Waters of Life and Death – a science fiction short story

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Birds flying in front of a storm.
Image by jplenio from Pixabay

Jay emerged from the elevator carrying a tray of vials, each one holding a newly spliced genetic treatment. They rattled against each other as he walked to the football-sized eggs at the edge of the pool, themselves the products of endless modifications.

Crystal was in the pool up to her waist, her legs hidden by lilies, goosepimples rising on her bare arms.

“Thought you were smart,” Jay said.

“Of course I am. How do you think I got from the mani-pedi counter to the postdoctoral program?”

“Then why are you in the water? You know that could get you fired, or worse.”

He nodded down the pool, to where the latest creatures were swimming. One was crocodile-like, but with wings sprouting from its back. The other was a wobbling blob whose shape was slowly shifting, its body unable to settle, skin churning and shedding scales. It had rows of vicious teeth and might have made a deadly predator if its own body wasn’t killing it.

“These creatures are meant to be how we survive,” Crystal said, “whether they become our next sources of food or the plough horses of a flooded world. I want to be part of that transformation.”

Jay fixed a needle onto one of the vials, then plunged it into an egg. He repeated the procedure along the row.

“Don’t come crying to me when one of them turns out to be half wolf, half cow, and ready to eat your leg.”

An egg shook, then started to crack.

“That was quick,” Crystal said.

“Too quick. Usually a sign that it’s going wrong.”

Jay stepped back, but Crystal moved closer, the water swirling around her, and ran a hand across the shaking shell.

“There, there,” she said. “It’ll be alright.”

“Since when did you become so maternal?”

“We’ve been birthing new life here every day for three years. Hasn’t that changed you?”

He shook his head. “I’m here for the science.”

A chunk of shell fell away and a beak poked out, dripping with amniotic fluid. A bird’s eye peered at them, but the shell held strong as claws pressed at the gap.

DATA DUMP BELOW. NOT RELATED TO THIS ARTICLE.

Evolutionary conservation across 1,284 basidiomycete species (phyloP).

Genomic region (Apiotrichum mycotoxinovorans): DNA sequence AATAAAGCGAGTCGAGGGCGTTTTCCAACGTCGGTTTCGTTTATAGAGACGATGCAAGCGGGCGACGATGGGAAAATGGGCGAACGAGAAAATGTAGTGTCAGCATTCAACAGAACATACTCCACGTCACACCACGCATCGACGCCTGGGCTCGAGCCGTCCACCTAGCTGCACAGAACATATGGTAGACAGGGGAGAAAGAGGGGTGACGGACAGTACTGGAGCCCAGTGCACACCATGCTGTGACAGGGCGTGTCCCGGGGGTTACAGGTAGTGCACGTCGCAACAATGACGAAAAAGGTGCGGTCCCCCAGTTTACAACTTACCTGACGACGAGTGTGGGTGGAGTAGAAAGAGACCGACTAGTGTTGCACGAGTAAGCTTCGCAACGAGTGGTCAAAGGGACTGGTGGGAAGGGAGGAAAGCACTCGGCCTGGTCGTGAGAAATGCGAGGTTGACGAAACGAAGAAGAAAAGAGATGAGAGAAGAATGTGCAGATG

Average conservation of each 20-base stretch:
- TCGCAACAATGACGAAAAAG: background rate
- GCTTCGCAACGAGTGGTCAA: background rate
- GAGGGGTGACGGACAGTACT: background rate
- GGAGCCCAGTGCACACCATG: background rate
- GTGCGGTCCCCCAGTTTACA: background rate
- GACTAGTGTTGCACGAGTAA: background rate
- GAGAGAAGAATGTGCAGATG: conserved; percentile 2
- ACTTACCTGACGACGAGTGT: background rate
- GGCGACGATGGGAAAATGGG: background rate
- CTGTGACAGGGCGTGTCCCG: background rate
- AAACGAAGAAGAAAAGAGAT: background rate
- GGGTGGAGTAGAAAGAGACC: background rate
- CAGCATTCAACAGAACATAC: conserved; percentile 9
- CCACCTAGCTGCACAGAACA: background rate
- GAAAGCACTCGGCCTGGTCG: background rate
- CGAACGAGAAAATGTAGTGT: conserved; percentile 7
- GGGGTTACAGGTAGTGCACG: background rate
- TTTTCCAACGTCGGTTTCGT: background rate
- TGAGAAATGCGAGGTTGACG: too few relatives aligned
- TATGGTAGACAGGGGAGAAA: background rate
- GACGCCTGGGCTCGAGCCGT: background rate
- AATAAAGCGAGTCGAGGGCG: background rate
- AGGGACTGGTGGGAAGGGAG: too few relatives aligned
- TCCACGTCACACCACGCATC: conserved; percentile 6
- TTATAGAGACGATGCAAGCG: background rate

“Looks like another dud,” Jay said. “If it’s not strong enough to escape the shell, it’s got no chance of surviving that.”

He pointed into the distance, where a storm was raging over the flooded remains of London, lightning flashing down the gleaming glass of abandoned office towers.

“That’s not true,” Crystal said, slipping a hand inside the shell, where the creature rubbed its slippery head against her skin. “Some infants need help to survive. Look at human babies.”

Jay snorted. “Humans are the ones who made this mess, I don’t think we’re a good example.”

“Those were the old humans. We’re the new ones.”

“Enough with the hippy bullshit, Crystal. Our world’s dying. Get out of the water and help me make something that might live.”

Crystal pulled on the edges of the broken shell and the calcified layer cracked open. The bird-thing slid out, its undulating body covered in tiny feathers. The feathers changed as it darted through the water, colours shifting to match whatever lay around it. It swam around Crystal like a dog running around its owner, eager for attention, rubbing its head against her. She ran a hand down its back, between the feathers, skin against bumpy skin. Jay shuddered at the sight.

Crystal’s skin changed, slowly at first, its colour shifting to match the creature. After a moment, bulges appeared, and tiny feathers pushed out through expanding pores.

“Crystal?” Jay swallowed, took a step back, almost tripped over the tray of vials. He couldn’t take his eyes off her. “What have you done?”

“What do you think?” She smiled into the creature’s eyes, then pressed her face against its cheek. The creature made a chittering noise. Others swam from their end of the pool, fins and wings flapping, and Crystal moved away from the edge, so they could swim around her. Jay finally saw the fish’s tail where her legs had been.

“You could have died,” he croaked. “The serums aren’t made for humans.”

“And humans aren’t made for this world,” Crystal said, “but here we are. I had to take a chance. It was that or be left behind.” She looked back at him. The storm was coming closer, lightning crashing across isolated hills rising from a flooded land. “Take a chance. Join us.”

Crystal stroked the blob beast. Her flesh rippled between the scattered feathers and when she smiled it was with a jaw full of pointed teeth.

“I can’t,” he whispered. “I’m scared.”

More eggs cracked open. Strange creatures crawled and slithered across broken shells, down to the pool where Crystal waited. Beneath the storm, a tidal wave was rushing in, tall enough that it would soon engulf them.

“Oh, Jay,” Crystal said, shaking her head. “I thought that you were smart.”


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Lies We Will Tell Ourselves

Lies - High Resolution

A spin doctor forced to deal with aliens who loathe lies.

A squad of soldiers torn apart by the fiction in their midst.

A hunting submarine with its dead captain strapped to the prow, the crew promising that one day they’ll revive him.

We all tell lies to get through the day, some of them to ourselves, some to other people. Now read the extraordinary lies of the future in these nine short science fiction stories.

Lies We Will Tell Ourselves is available now from all major ebook stores.

Published by

Andrew Knighton

Andrew Knighton is an author of speculative and historical fiction, including comics, short stories, and novels. A freelance writer and a keen gamer, he lives in Yorkshire with a cat, an academic, and a big pile of books. His work has been published by Top Cow, Commando Comics, and Daily Science Fiction, and he has ghostwritten over forty novels in a variety of genres. His latest novella, Ashes of the Ancestors, is out now from Luna Press Publishing.